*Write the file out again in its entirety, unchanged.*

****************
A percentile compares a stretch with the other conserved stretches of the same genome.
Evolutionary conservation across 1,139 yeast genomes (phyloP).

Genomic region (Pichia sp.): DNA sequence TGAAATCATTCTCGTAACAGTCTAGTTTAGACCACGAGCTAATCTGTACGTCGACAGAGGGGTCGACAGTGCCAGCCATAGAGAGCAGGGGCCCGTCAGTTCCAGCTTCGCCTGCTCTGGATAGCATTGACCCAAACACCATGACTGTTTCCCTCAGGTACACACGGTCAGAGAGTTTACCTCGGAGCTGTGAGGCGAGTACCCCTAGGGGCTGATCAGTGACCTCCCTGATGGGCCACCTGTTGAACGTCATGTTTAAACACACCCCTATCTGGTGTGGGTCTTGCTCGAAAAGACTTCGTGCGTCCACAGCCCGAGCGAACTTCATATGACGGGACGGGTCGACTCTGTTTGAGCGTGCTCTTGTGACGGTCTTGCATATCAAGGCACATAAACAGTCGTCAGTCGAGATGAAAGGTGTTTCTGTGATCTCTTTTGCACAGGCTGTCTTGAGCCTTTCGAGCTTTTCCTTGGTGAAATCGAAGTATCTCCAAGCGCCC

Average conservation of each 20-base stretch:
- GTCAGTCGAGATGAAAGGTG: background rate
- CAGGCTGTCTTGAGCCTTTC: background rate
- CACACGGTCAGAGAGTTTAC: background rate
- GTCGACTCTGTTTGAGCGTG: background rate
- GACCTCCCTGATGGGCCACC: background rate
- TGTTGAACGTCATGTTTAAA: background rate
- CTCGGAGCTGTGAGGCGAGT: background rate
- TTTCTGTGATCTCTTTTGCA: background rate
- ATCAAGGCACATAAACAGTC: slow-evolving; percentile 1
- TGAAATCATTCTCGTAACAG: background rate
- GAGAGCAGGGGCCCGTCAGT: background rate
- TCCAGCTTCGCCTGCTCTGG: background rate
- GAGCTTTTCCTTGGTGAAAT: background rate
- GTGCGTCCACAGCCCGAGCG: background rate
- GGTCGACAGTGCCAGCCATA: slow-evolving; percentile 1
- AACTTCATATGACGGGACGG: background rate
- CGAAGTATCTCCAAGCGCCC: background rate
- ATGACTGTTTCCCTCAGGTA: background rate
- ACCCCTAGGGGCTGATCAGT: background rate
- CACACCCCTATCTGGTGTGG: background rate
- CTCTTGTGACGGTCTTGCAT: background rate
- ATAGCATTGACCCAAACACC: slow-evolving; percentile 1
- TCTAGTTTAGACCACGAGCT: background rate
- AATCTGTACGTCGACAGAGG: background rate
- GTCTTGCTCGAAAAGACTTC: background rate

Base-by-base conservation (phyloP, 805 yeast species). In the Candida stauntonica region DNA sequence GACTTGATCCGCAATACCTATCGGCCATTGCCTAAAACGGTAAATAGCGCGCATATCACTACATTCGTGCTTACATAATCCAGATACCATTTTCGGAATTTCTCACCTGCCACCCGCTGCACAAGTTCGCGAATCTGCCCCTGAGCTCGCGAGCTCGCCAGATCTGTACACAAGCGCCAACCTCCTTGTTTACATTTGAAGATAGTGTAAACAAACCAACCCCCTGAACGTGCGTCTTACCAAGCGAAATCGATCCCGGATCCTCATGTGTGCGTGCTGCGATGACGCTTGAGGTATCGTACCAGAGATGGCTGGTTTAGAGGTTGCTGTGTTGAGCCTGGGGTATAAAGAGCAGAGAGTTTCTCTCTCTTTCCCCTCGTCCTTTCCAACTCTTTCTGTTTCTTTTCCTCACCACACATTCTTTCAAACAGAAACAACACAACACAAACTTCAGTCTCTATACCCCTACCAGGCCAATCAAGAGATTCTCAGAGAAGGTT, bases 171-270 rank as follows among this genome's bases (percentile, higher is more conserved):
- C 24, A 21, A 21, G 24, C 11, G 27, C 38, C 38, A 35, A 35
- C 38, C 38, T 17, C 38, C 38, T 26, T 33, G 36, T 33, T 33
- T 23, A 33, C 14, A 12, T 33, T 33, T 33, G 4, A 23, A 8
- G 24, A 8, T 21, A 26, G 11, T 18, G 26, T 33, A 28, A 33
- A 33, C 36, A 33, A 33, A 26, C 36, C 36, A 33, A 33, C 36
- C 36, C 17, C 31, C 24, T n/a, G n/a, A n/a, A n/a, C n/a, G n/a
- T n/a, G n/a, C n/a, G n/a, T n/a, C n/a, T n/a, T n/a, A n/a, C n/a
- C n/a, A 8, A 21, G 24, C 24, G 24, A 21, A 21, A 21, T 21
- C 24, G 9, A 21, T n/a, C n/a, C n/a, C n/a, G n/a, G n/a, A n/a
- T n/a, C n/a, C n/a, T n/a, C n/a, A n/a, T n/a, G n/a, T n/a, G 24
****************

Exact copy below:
A percentile compares a stretch with the other conserved stretches of the same genome.
Evolutionary conservation across 1,139 yeast genomes (phyloP).

Genomic region (Pichia sp.): DNA sequence TGAAATCATTCTCGTAACAGTCTAGTTTAGACCACGAGCTAATCTGTACGTCGACAGAGGGGTCGACAGTGCCAGCCATAGAGAGCAGGGGCCCGTCAGTTCCAGCTTCGCCTGCTCTGGATAGCATTGACCCAAACACCATGACTGTTTCCCTCAGGTACACACGGTCAGAGAGTTTACCTCGGAGCTGTGAGGCGAGTACCCCTAGGGGCTGATCAGTGACCTCCCTGATGGGCCACCTGTTGAACGTCATGTTTAAACACACCCCTATCTGGTGTGGGTCTTGCTCGAAAAGACTTCGTGCGTCCACAGCCCGAGCGAACTTCATATGACGGGACGGGTCGACTCTGTTTGAGCGTGCTCTTGTGACGGTCTTGCATATCAAGGCACATAAACAGTCGTCAGTCGAGATGAAAGGTGTTTCTGTGATCTCTTTTGCACAGGCTGTCTTGAGCCTTTCGAGCTTTTCCTTGGTGAAATCGAAGTATCTCCAAGCGCCC

Average conservation of each 20-base stretch:
- GTCAGTCGAGATGAAAGGTG: background rate
- CAGGCTGTCTTGAGCCTTTC: background rate
- CACACGGTCAGAGAGTTTAC: background rate
- GTCGACTCTGTTTGAGCGTG: background rate
- GACCTCCCTGATGGGCCACC: background rate
- TGTTGAACGTCATGTTTAAA: background rate
- CTCGGAGCTGTGAGGCGAGT: background rate
- TTTCTGTGATCTCTTTTGCA: background rate
- ATCAAGGCACATAAACAGTC: slow-evolving; percentile 1
- TGAAATCATTCTCGTAACAG: background rate
- GAGAGCAGGGGCCCGTCAGT: background rate
- TCCAGCTTCGCCTGCTCTGG: background rate
- GAGCTTTTCCTTGGTGAAAT: background rate
- GTGCGTCCACAGCCCGAGCG: background rate
- GGTCGACAGTGCCAGCCATA: slow-evolving; percentile 1
- AACTTCATATGACGGGACGG: background rate
- CGAAGTATCTCCAAGCGCCC: background rate
- ATGACTGTTTCCCTCAGGTA: background rate
- ACCCCTAGGGGCTGATCAGT: background rate
- CACACCCCTATCTGGTGTGG: background rate
- CTCTTGTGACGGTCTTGCAT: background rate
- ATAGCATTGACCCAAACACC: slow-evolving; percentile 1
- TCTAGTTTAGACCACGAGCT: background rate
- AATCTGTACGTCGACAGAGG: background rate
- GTCTTGCTCGAAAAGACTTC: background rate

Base-by-base conservation (phyloP, 805 yeast species). In the Candida stauntonica region DNA sequence GACTTGATCCGCAATACCTATCGGCCATTGCCTAAAACGGTAAATAGCGCGCATATCACTACATTCGTGCTTACATAATCCAGATACCATTTTCGGAATTTCTCACCTGCCACCCGCTGCACAAGTTCGCGAATCTGCCCCTGAGCTCGCGAGCTCGCCAGATCTGTACACAAGCGCCAACCTCCTTGTTTACATTTGAAGATAGTGTAAACAAACCAACCCCCTGAACGTGCGTCTTACCAAGCGAAATCGATCCCGGATCCTCATGTGTGCGTGCTGCGATGACGCTTGAGGTATCGTACCAGAGATGGCTGGTTTAGAGGTTGCTGTGTTGAGCCTGGGGTATAAAGAGCAGAGAGTTTCTCTCTCTTTCCCCTCGTCCTTTCCAACTCTTTCTGTTTCTTTTCCTCACCACACATTCTTTCAAACAGAAACAACACAACACAAACTTCAGTCTCTATACCCCTACCAGGCCAATCAAGAGATTCTCAGAGAAGGTT, bases 171-270 rank as follows among this genome's bases (percentile, higher is more conserved):
- C 24, A 21, A 21, G 24, C 11, G 27, C 38, C 38, A 35, A 35
- C 38, C 38, T 17, C 38, C 38, T 26, T 33, G 36, T 33, T 33
- T 23, A 33, C 14, A 12, T 33, T 33, T 33, G 4, A 23, A 8
- G 24, A 8, T 21, A 26, G 11, T 18, G 26, T 33, A 28, A 33
- A 33, C 36, A 33, A 33, A 26, C 36, C 36, A 33, A 33, C 36
- C 36, C 17, C 31, C 24, T n/a, G n/a, A n/a, A n/a, C n/a, G n/a
- T n/a, G n/a, C n/a, G n/a, T n/a, C n/a, T n/a, T n/a, A n/a, C n/a
- C n/a, A 8, A 21, G 24, C 24, G 24, A 21, A 21, A 21, T 21
- C 24, G 9, A 21, T n/a, C n/a, C n/a, C n/a, G n/a, G n/a, A n/a
- T n/a, C n/a, C n/a, T n/a, C n/a, A n/a, T n/a, G n/a, T n/a, G 24